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Group C: The Rise and Fall of the Golden Age of Endurance Racing: Cars and Constructors Part 2

Submitted by on March 12, 2019

By Marcel Hundscheid / Speed-O-Graphica

We pick up our Group C retrospective with a look at the machines of Argo Racing Cars from Switzerland.

Argo Racing Cars

Swiss designer Jo Marquart and British mechanic Nick Jordan founded Argo Racing Cars in the ’80s. Besides constructing single -seaters for Formula Three, Formula Atlantic and Formula Super Vee, Argo built sports prototypes for the World Sportscar Championship, under Group C rules, and the IMSA GT Championship. Argo’s JM19 appeared in 1987 and was in fact a development of the earlier JM16 that raced in the IMSA GT Championship.

Three versions of the JM19 were developed, taking the constructor into the early ’90s. Marquart partnered with Austrian designer Achim Storz, who used carbon-fibre composites to reduce weight. The Argo JM19B, C and D models were mainly used under Group C rules equipped with different engines from Zakspeed, Cosworth and Minardi Motori Moderni.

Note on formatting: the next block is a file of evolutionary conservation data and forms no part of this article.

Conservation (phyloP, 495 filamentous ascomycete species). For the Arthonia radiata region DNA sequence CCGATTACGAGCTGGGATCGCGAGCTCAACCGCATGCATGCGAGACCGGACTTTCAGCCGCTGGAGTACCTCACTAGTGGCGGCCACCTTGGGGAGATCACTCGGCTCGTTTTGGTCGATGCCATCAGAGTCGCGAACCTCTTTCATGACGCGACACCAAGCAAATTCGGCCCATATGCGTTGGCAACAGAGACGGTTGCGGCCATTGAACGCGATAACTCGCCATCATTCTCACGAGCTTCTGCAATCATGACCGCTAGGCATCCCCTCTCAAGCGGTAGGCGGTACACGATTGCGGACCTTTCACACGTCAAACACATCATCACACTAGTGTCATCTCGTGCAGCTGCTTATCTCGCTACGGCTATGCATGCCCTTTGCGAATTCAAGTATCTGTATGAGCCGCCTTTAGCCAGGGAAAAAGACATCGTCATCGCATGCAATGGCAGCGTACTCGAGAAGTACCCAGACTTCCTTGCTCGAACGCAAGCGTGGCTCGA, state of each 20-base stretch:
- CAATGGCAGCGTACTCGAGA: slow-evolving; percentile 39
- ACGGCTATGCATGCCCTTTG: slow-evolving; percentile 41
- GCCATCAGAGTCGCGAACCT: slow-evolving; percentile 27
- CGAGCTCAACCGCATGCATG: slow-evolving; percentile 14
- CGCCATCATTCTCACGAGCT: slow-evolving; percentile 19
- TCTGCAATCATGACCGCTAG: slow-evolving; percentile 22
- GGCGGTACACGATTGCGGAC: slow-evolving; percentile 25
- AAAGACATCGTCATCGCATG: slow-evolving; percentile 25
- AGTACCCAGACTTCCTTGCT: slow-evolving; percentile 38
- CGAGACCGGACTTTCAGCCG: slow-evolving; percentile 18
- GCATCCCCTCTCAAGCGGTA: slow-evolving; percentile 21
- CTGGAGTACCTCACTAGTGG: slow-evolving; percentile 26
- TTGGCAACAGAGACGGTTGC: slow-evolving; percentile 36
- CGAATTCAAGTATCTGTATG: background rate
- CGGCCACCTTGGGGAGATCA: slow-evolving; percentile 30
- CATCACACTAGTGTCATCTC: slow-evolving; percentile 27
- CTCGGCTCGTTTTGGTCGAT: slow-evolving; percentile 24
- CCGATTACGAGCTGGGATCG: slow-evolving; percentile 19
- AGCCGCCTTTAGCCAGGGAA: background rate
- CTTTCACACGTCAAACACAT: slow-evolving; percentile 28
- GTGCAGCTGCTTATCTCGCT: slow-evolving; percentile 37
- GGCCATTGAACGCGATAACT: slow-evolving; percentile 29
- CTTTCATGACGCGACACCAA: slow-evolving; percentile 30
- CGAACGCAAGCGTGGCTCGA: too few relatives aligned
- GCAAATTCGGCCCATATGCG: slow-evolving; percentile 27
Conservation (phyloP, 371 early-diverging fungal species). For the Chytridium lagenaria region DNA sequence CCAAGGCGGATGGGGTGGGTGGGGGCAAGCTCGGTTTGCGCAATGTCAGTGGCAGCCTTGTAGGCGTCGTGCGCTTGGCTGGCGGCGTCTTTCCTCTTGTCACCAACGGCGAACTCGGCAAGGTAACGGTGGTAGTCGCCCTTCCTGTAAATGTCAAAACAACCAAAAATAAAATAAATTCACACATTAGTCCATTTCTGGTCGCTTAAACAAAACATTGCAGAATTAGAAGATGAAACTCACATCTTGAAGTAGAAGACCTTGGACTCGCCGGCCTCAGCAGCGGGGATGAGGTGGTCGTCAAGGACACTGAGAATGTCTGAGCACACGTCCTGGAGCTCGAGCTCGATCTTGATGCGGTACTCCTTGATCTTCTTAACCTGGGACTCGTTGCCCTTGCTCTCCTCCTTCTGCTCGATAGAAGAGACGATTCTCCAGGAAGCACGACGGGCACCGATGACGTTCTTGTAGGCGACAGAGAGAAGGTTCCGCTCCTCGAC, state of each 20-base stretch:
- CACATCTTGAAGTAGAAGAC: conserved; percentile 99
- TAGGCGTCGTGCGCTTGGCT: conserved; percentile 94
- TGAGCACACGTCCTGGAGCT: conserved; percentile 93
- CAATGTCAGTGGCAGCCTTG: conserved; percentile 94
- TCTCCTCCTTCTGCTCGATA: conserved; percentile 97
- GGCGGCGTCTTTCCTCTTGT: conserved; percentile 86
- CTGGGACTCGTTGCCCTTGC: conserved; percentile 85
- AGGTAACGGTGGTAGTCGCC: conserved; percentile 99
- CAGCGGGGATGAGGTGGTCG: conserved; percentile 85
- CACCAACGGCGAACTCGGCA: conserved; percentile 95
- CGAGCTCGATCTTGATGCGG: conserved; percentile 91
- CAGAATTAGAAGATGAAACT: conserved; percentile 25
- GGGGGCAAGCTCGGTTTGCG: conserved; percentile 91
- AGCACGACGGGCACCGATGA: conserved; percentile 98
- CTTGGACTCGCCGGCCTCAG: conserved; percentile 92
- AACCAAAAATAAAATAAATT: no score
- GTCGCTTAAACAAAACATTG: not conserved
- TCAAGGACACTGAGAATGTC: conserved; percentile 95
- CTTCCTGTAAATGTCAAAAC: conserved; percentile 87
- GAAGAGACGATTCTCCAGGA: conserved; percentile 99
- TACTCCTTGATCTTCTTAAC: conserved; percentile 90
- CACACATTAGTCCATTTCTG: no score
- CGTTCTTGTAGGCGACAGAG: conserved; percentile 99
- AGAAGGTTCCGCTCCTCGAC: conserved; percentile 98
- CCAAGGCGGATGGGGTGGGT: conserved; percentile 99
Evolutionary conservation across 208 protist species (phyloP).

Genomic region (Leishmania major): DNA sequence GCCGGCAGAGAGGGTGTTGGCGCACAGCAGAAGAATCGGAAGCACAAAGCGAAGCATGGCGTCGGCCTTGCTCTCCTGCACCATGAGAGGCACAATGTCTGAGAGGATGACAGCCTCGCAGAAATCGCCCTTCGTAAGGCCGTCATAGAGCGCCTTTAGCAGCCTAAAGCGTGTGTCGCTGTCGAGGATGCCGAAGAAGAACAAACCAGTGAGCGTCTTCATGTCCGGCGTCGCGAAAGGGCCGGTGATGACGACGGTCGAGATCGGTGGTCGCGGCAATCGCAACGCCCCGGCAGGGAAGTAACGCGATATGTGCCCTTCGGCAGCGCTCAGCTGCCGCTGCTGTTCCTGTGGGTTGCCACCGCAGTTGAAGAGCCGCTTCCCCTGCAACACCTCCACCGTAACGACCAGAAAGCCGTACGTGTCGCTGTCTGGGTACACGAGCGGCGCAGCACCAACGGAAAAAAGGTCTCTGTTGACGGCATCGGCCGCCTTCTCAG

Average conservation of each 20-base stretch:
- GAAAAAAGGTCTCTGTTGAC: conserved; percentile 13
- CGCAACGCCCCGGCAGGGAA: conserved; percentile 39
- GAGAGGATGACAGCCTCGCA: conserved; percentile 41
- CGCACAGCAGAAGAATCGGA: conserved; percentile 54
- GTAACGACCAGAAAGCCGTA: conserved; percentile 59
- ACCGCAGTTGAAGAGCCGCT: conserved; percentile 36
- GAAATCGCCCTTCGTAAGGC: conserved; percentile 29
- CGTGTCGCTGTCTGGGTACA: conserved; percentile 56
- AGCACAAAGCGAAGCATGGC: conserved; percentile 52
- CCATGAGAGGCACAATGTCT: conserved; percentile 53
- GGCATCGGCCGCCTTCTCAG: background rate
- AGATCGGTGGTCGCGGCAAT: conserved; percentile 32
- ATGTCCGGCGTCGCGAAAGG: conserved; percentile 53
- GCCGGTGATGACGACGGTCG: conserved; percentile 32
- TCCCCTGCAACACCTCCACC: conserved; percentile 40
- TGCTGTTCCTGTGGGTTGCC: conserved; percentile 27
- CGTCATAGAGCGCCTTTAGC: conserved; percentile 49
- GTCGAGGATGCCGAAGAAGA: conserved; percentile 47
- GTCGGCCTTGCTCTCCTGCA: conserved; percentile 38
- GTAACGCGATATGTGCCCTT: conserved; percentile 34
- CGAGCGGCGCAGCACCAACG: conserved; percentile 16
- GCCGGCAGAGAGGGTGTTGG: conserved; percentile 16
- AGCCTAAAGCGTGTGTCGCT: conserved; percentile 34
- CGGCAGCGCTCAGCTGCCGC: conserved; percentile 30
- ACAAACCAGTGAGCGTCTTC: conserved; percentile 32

Pictured above is Argo JM19C-008-C2, seen at a race of the Group C series during the 2012 Spa Classic. This car originally raced in the American IMSA series in the mid-to-late eighties under Group C rules.

Illustrated below is chassis JM19C-121-C2, seen at the Spa Classic in 2012. Former European rally cross champion Martin Schanche from Norway and Briton Will Hoy scored several pole positions in a Argo JM19C in the World Sportscar Championship between 1986 and 1988. This car was Argo’s first car powered by a Cosworth DFV. It was driven by Schanche in Group C2.

The Argo JM19D was followed by the JM20, designed for privateers in the Group C1 class. Besides one for a customer in Switzerland and Germany, no further chassis were constructed.

Aston Martin

A partnership created between Peter Livanos, Victor Gauntlett, Richard Williams and Ray Mallock was formed in late 1987 to create Proteus Technology Ltd, which would develop and race the AMR1. Max Bostrom and Ray Mallock designed the car, which would appear in the 1989 World Sports Prototype Championship.

Pictured below is chassis AMR1/05 seen in action at the Spa Classic in 2014. Five cars were built and AMR1/05 was the last. Powered by an Aston Martin 6.3 litre V8 that generated 740 hp, and weighing in at just 904 kilograms, it was the lightest and most powerful of the cars. During its period career, chassis AMR1/05 was driven by Brian Redman, David Leslie, David Sears and Stanley Dickens. The car competed in three world championship events during 1989 at Donington, Spa and Mexico.

In the next episode we will continue our overview with Cheetah Automobiles.

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